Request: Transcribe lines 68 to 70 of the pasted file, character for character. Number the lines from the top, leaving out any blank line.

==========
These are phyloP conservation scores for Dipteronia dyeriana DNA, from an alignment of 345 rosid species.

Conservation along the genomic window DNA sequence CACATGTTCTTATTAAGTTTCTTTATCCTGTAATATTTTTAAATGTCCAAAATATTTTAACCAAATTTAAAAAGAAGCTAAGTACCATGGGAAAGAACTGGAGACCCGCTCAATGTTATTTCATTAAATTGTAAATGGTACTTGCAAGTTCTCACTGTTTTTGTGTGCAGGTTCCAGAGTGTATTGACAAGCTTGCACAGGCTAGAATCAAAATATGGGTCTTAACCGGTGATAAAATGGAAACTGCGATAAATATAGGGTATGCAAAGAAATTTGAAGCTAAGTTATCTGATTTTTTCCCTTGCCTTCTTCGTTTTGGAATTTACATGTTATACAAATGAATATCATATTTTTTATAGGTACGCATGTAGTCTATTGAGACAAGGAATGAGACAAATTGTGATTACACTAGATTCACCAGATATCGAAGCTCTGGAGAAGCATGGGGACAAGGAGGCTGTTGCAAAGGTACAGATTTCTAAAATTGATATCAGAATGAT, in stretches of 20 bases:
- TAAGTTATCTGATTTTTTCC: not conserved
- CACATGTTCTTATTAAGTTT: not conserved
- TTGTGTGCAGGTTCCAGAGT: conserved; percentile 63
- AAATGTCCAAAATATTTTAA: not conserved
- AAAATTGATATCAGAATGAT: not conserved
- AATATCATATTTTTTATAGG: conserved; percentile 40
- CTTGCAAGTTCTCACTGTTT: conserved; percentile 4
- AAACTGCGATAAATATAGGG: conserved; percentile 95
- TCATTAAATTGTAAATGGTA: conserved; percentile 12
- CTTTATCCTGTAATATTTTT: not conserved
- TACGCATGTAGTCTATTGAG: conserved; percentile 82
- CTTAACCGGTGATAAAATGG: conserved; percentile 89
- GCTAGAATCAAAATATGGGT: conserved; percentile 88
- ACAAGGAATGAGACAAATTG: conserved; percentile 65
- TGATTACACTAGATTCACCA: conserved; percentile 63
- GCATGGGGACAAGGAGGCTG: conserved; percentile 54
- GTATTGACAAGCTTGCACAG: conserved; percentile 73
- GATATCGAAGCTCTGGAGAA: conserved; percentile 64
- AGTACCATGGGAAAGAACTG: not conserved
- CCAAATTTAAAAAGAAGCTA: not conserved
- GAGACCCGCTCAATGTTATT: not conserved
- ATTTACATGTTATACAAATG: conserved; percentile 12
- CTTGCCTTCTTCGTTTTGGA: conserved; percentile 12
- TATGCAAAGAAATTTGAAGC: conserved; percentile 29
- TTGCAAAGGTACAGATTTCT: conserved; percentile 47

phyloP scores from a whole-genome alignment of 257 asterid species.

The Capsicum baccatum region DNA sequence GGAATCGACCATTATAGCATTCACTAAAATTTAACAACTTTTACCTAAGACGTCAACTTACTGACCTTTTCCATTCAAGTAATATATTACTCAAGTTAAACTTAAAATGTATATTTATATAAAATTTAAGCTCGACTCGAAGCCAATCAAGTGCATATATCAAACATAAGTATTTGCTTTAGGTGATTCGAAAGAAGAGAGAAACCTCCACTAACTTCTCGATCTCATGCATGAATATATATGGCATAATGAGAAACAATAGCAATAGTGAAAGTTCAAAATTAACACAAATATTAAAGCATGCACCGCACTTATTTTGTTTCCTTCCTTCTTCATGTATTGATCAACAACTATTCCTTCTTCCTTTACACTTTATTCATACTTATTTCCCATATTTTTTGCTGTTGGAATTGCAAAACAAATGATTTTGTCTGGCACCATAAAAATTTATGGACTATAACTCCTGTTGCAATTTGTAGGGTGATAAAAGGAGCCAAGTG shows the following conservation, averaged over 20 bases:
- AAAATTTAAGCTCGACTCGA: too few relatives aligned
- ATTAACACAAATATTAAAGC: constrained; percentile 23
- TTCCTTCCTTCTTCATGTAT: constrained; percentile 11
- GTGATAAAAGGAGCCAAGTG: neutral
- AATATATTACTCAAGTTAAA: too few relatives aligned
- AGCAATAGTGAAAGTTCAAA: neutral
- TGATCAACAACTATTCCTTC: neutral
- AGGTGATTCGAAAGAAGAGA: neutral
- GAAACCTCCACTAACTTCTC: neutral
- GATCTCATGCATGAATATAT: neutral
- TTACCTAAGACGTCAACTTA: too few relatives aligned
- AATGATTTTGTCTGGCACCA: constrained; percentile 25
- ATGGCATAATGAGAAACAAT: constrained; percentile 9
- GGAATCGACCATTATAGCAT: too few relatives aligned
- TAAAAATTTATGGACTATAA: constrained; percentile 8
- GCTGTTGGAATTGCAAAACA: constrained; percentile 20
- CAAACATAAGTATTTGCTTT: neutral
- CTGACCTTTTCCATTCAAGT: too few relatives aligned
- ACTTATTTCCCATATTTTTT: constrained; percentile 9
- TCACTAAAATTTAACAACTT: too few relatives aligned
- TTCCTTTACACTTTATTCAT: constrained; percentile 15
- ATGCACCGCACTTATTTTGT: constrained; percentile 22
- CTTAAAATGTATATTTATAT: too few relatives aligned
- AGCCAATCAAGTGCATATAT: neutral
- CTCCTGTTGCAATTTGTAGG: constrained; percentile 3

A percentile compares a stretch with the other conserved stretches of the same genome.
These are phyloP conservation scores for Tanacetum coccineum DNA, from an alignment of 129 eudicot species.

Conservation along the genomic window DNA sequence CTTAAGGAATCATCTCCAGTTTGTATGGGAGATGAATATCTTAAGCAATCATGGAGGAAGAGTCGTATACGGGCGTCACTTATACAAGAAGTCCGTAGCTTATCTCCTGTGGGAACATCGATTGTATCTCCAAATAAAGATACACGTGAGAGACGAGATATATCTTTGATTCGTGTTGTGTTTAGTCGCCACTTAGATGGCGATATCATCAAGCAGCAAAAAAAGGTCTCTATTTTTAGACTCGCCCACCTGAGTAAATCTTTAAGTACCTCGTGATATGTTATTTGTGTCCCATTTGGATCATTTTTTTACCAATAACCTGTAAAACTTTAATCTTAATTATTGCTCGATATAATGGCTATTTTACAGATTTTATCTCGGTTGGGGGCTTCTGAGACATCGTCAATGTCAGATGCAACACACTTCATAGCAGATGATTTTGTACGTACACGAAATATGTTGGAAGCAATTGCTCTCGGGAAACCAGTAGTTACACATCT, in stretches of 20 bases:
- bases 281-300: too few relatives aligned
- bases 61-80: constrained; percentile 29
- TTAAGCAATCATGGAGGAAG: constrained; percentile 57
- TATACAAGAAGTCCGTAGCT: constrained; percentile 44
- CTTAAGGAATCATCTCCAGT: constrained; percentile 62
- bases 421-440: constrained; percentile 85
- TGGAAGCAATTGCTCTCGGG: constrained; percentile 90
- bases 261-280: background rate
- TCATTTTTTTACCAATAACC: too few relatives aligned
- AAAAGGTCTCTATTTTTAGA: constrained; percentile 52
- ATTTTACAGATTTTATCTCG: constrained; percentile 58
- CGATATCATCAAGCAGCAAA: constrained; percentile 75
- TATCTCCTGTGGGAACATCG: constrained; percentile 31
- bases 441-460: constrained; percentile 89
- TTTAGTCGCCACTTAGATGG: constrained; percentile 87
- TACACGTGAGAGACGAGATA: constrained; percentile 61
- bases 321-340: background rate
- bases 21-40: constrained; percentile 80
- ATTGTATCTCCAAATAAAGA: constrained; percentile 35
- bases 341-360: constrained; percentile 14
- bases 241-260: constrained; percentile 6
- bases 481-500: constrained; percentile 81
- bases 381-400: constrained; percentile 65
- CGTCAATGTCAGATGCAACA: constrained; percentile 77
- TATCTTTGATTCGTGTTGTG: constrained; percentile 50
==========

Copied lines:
- ATTTTACAGATTTTATCTCG: constrained; percentile 58
- CGATATCATCAAGCAGCAAA: constrained; percentile 75
- TATCTCCTGTGGGAACATCG: constrained; percentile 31